And that is surely what the purpose of contesting is all about.

What do you think?
Send an email to: comments@4barsrest.com 


In praise of the Swiss

The Swiss have always been people who know how to do things well.

The organisation of their National Championships in Montreux (and not forgetting their hosting of the 2011 European Championships) is a case in point. 

The desire to produce an event that both showcased as well as developed their increasingly impressive banding movement is admirable; delivered with an understated level of professionalism that should be the envy of the rest of the world.

Swiss diplomacy has ensured that successful long term business partnerships have been developed slowly but surely, backed by regular new music commissions and initiatives such as a Sunday morning Gala Concert - all of which proved to be a great success this year.

All this and the bands themselves are getting increasingly more impressive too - especially at elite level, where they could be on the verge of making a long awaited breakthrough at the European Championship.

Say it quietly (and in about 4 different languages) as they do at Geneva airport, but Swiss brass banding excellence could well be shown in more ways than one in the years to come.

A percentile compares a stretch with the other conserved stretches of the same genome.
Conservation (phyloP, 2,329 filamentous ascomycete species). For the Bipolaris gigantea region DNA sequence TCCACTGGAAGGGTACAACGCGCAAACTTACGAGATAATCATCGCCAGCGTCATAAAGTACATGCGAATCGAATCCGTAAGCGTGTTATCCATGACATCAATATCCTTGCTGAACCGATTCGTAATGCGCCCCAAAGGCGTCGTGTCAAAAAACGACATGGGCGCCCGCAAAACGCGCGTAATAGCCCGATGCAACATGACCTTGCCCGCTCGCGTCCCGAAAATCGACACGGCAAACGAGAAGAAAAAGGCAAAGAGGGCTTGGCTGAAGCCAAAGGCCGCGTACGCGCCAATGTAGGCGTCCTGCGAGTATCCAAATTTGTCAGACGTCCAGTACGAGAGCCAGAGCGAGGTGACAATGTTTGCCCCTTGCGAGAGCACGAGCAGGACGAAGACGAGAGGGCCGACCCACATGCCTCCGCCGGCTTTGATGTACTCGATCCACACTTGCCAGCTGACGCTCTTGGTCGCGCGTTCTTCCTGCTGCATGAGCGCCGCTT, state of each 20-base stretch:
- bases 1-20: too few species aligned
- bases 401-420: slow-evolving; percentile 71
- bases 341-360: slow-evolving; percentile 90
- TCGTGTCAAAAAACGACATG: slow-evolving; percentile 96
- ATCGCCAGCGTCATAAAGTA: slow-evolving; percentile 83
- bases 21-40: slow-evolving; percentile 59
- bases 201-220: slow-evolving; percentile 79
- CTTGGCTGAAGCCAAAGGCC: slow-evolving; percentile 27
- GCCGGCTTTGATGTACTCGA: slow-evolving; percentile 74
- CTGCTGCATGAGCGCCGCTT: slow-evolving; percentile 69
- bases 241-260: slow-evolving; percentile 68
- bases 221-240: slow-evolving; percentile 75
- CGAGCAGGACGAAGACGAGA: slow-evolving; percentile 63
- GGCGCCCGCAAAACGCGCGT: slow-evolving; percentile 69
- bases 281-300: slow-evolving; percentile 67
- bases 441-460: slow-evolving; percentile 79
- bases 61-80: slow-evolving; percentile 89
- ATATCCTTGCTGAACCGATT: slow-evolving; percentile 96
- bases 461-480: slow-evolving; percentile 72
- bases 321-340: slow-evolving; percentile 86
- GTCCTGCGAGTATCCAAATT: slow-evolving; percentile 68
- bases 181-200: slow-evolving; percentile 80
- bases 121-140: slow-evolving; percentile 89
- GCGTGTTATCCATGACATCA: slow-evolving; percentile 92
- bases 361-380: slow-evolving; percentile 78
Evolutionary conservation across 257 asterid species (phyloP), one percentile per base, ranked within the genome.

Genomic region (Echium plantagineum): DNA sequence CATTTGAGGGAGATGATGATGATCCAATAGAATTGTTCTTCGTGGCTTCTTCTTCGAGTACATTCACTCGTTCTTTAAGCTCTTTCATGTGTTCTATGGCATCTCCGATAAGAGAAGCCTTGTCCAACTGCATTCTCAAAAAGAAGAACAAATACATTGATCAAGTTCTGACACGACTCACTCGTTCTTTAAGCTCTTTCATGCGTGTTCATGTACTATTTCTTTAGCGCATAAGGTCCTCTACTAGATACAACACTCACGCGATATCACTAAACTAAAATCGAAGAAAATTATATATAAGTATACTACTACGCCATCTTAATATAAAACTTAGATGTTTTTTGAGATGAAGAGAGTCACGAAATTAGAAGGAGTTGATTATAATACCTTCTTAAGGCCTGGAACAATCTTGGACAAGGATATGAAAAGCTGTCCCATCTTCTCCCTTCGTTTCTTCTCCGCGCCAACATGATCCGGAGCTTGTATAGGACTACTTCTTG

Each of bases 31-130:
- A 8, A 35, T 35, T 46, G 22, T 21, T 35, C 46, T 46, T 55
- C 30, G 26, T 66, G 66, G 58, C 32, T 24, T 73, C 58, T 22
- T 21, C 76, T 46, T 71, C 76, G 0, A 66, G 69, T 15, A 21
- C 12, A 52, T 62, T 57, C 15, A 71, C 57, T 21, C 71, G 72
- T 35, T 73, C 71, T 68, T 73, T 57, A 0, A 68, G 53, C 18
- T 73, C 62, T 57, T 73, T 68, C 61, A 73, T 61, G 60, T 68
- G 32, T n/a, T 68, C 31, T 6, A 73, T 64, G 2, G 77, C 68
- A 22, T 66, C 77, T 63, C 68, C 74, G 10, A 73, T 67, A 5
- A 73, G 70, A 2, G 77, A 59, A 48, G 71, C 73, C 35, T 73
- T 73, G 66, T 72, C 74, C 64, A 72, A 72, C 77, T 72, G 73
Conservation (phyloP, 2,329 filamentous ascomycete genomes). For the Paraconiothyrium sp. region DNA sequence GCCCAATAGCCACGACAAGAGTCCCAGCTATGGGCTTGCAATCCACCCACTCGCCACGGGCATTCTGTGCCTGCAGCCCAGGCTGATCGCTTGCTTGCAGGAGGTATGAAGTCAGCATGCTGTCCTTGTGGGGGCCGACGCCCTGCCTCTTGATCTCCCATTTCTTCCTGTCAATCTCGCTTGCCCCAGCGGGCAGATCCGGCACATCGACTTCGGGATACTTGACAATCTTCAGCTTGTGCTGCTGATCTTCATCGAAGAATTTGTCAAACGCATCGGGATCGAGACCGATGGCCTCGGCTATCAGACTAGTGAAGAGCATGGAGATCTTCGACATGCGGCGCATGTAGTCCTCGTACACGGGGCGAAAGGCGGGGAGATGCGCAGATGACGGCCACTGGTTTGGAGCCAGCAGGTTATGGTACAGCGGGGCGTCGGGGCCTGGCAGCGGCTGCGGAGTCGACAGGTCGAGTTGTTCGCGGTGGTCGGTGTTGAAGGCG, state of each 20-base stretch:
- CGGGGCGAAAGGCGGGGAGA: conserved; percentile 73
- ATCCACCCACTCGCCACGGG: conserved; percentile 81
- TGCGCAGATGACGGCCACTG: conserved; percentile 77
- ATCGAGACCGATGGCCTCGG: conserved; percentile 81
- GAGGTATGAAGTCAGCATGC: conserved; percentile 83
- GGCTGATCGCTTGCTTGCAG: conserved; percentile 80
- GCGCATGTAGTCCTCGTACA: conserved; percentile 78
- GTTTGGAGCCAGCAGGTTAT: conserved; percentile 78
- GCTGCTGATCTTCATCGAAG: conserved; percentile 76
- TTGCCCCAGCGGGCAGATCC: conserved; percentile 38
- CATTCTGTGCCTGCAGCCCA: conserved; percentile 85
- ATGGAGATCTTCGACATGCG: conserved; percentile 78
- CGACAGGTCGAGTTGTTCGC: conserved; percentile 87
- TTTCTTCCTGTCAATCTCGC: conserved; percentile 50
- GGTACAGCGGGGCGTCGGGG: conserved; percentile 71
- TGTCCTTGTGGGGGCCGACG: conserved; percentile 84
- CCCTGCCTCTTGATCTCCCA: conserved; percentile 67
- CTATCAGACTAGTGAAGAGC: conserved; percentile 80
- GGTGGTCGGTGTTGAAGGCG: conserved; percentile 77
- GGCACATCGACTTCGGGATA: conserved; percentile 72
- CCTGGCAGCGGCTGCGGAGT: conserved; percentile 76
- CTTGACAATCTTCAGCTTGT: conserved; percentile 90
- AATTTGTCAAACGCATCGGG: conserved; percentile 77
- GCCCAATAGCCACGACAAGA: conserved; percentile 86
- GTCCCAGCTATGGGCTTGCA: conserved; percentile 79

What do you think?
Send an email to: comments@4barsrest.com 



Regent Hall Concerts - Canon Brass (brass quintet) from the Royal College

Friday 25 January • Regent Hall (The Salvation Army). 275 Oxford Street Opp. RESERVED. London . W1C 2DJ


Foden's Band - RNCM Brass Band Festival

Friday 25 January • 124 Oxford Rd, Manchester M13 9RD


Black Dyke Band - International Staff Band of Salvation Army - RNCM

Saturday 26 January • Royal Northern College of Music, 124 Oxford Road, Manchester M13 9RD


Grimethorpe Colliery Band - Concert at Yarm School, North Yorkshire

Saturday 26 January • Yarm School. . The Friarage. . Yarm, North Yorkshire. . TS15 9EJ T15 9EJ


Grimethorpe Colliery Band - Concert at Yarm School, North Yorkshire

Saturday 26 January • Yarm School. . The Friarage. . Yarm, North Yorkshire. . TS15 9EJ T15 9EJ


Hucknall & Linby Brass

January 22 • Hucknall & Linby MC Brass ( 1st Section) are looking for a percussionist to complete their line up for 2019. Rehearsing Thursdays 7.30 -9.30pm in Hucknall, Nottingham.


Lofthouse Brass Band

January 22 • Lofthouse Brass Band are seeking a SOLO CORNET PLAYER to complete their line up. We are a friendly 3rd section band with a sensible schedule of concerts, contests and social events (meals out, quiz nights, race nights...) throughout the year.


chadderton brass band

January 22 • Chadderton Band is a non contesting band requiring players of all ages and abilities. Come along and give us a try, we are a friendly band playing at numerous concerts throughout the year. Experienced Conductor required. Vacancy on percussion.


David W. Ashworth

RSCM, ABBA Exec Member, NABBC PRO.
Conductor, Band Trainer and Adjudicator